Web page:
The Scarification of Cigarettes

by Tera Tuten on August 8, 2011

Dry little warnings printed on the package didn’t do the job. Thirty years of dire public service announcements didn’t get it done, either. Education isn’t working, even though the statistics should be enough to ensure nobody ever smokes again, anywhere on earth. Despite all this effort, and despite the fact that 5.4 million people die as a direct result of smoking each year, people still smoke.

Think about that for a minute. Smoke doesn’t taste good, at least not at first. On the contrary, for most people, smoking is pretty unpleasant at first. It hurts your lungs, stings your eyes, and makes you do some pretty uncool coughing. It leaves a nasty taste in your mouth and a nasty lingering odor on your clothes. And yet people continue. The first time is understandable. You’re a kid, your friends do it, you want to conform, to look more grown up, to be cool. It’s the persistence that baffles me.

The FDA has recently taken a new approach to inform people about how deadly smoking is. Since you might not have a timely reminder when you’re lighting up, new packaging will feature graphic, in-your-face ads depicting the dangers and consequences of smoking. Next year, smokers will tap cigarettes out of packages that look like this:

The FDA hopes that the timing of these graphic messages, delivered in the moment a smoker decides to light up, will act as a deterrent. Other images include a man presumably dead with post-autopsy staples, a grief-stricken woman with a message that nonsmokers are also at risk, and blackened, diseased lungs on a split screen with pink, healthy lungs. A total of nine images were chosen to represent different aspects of smoking. One depicts a quitter opening a button up shirt like Superman to proudly display a tee shirt emblazoned with “I Quit” under a no-smoking icon. The graphics will be displayed on the top half of each cigarette package, front and back. They will also be displayed on all cigarette advertising.

The new graphic labels will hit the shelves in September of 2012, and the FDA hopes to see a reduction of 213,000 smokers 2013, and smaller numbers dropping out each year after. However, this prediction is not without detractors. Some research indicates that the graphic pictures may reinforce the habit for smokers whose self-esteem is identified with smoker’s image.

A similar program is working in Canada, but not as well as predicted, possibly because there aren’t enough government-sponsored smoking cessation programs.

Not surprisingly, the big tobacco companies aren’t exactly jumping for joy. R.J. Reynolds has filed a lawsuit charging that the warning labels constitute an affront to their constitutional right to free speech.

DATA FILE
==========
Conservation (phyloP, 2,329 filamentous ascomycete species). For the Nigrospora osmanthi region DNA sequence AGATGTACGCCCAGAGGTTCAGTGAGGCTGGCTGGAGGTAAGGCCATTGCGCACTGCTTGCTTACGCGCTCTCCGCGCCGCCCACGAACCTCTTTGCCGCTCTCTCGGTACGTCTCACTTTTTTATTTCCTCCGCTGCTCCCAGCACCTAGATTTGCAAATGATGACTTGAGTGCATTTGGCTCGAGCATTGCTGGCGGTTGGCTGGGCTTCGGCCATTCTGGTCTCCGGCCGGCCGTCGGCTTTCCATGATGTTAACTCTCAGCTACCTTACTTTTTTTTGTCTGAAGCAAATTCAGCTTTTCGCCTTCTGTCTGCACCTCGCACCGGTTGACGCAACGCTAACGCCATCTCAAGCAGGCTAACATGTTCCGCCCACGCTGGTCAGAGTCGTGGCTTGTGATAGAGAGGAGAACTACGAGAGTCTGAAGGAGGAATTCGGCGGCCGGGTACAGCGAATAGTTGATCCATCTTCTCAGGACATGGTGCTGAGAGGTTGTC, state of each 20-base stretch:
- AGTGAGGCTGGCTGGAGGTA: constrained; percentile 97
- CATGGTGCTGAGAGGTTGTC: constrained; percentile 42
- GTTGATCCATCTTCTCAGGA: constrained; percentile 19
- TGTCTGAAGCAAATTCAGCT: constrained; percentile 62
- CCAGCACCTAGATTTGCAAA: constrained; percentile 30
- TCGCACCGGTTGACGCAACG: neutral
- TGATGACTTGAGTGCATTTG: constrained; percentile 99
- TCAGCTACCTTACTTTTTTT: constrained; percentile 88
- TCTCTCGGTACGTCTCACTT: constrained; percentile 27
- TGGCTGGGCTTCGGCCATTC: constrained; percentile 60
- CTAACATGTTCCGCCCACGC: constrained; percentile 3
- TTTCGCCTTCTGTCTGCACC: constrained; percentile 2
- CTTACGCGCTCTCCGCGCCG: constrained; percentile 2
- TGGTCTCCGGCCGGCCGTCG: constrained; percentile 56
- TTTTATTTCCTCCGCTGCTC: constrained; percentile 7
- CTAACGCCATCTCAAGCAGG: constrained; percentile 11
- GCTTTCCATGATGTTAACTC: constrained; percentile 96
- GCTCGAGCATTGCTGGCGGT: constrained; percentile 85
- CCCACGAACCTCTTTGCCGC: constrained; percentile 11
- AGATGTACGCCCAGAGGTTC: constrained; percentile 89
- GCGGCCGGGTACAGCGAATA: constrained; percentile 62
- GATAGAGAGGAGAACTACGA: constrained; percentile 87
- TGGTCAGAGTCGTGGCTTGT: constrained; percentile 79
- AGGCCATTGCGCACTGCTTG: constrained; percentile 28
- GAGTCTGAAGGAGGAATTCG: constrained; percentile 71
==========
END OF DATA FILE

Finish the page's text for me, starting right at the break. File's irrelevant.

Twenty years ago, Dennis Leary, comedian and dedicated smoker, pointed out that smokers have an amazing ability to ignore warnings. His spot-on comedy routine included this pearl of wisdom:

“You could have cigarettes that come in a black pack with a skull and crossbones on the front called “Tumors,” and smokers would line up around the block saying, “I can’t wait to get my hands on these [bleeping] things.””

What do you think? Will smokers pick up a pack, look at the picture on the package, and decide to chew gum instead? And just as interestingly, what will this reveal about the true power of advertising? How often do we see violent video games and music marketed to youths and cited in incidences of violence? If graphic images serve as effective deterrents on cigarette packaging, will the results spill over to other markets? Should be interesting, however it shakes out.


{ 4 comments… read them below or add one }

aslam malik 08.21.11 at 4:05 am

smoking and tobaco use is an addiction like any other. Therefore the approach to get people to quit has to be a multipronged one. A sustained effort from public(govt.) and private (eg. NGOs) is needed.Methods adapted by these agencies should appeal to all classes of the populace. People from all walks of life can volunteer to spread the message.Celebrities can play an important role. We all know that smoking has zero benefits except for the manufacturer n seller.

Keith 08.24.11 at 11:44 am

I have a perspective of a person that started smoking in their teens and smoked for 23 years. I just stopped for my latest try at stopping on May 9th this year. I can say that once a person has had their magic cig it will not matter what is on the pack, they are going to smoke. That magic cig occurs somewhere in the the first 2-3 years that a person smokes. That magic cig is the one that changes you from a social smoker to a full on smoker. After the magic smoke now you start to feel withdrawals every 2 hours without a smoke. It does not mean advertising doesn’t work. It means that nicotine works better.

pfrn 09.02.11 at 9:14 am

Smoking is like any other addiction and before you can stop you MUST really want to and be willing to change your lifestyle to do it. As a former smoker, one year smoke free now, I know how hard it is and made numerous attempts, albeit halfhearted ones to quit, then I just did. I was ready…All the warning labels and deterrents to smoking will not work until the smoker is ready. As a medical professional I am well aware of the dangers, but it didn’t matter. I wanted my cigarette!! Nicotine is like any other addictive drug and it takes sometime for it to lose its hold on you. Even now I am still faced with craving every now and then.

beth 09.02.11 at 6:13 pm

Funny I should run across this right after my boyfriend broke up with me. So, here’s the thing. Apparently, he quit smoking while we were dating, and then at the point he’d decided to give up on ‘us,’ he started right back up again. That tells me, if someone wants to not smoke bad enough, they can, and over 6 months later, they can start back up again if it’s not for themselves.


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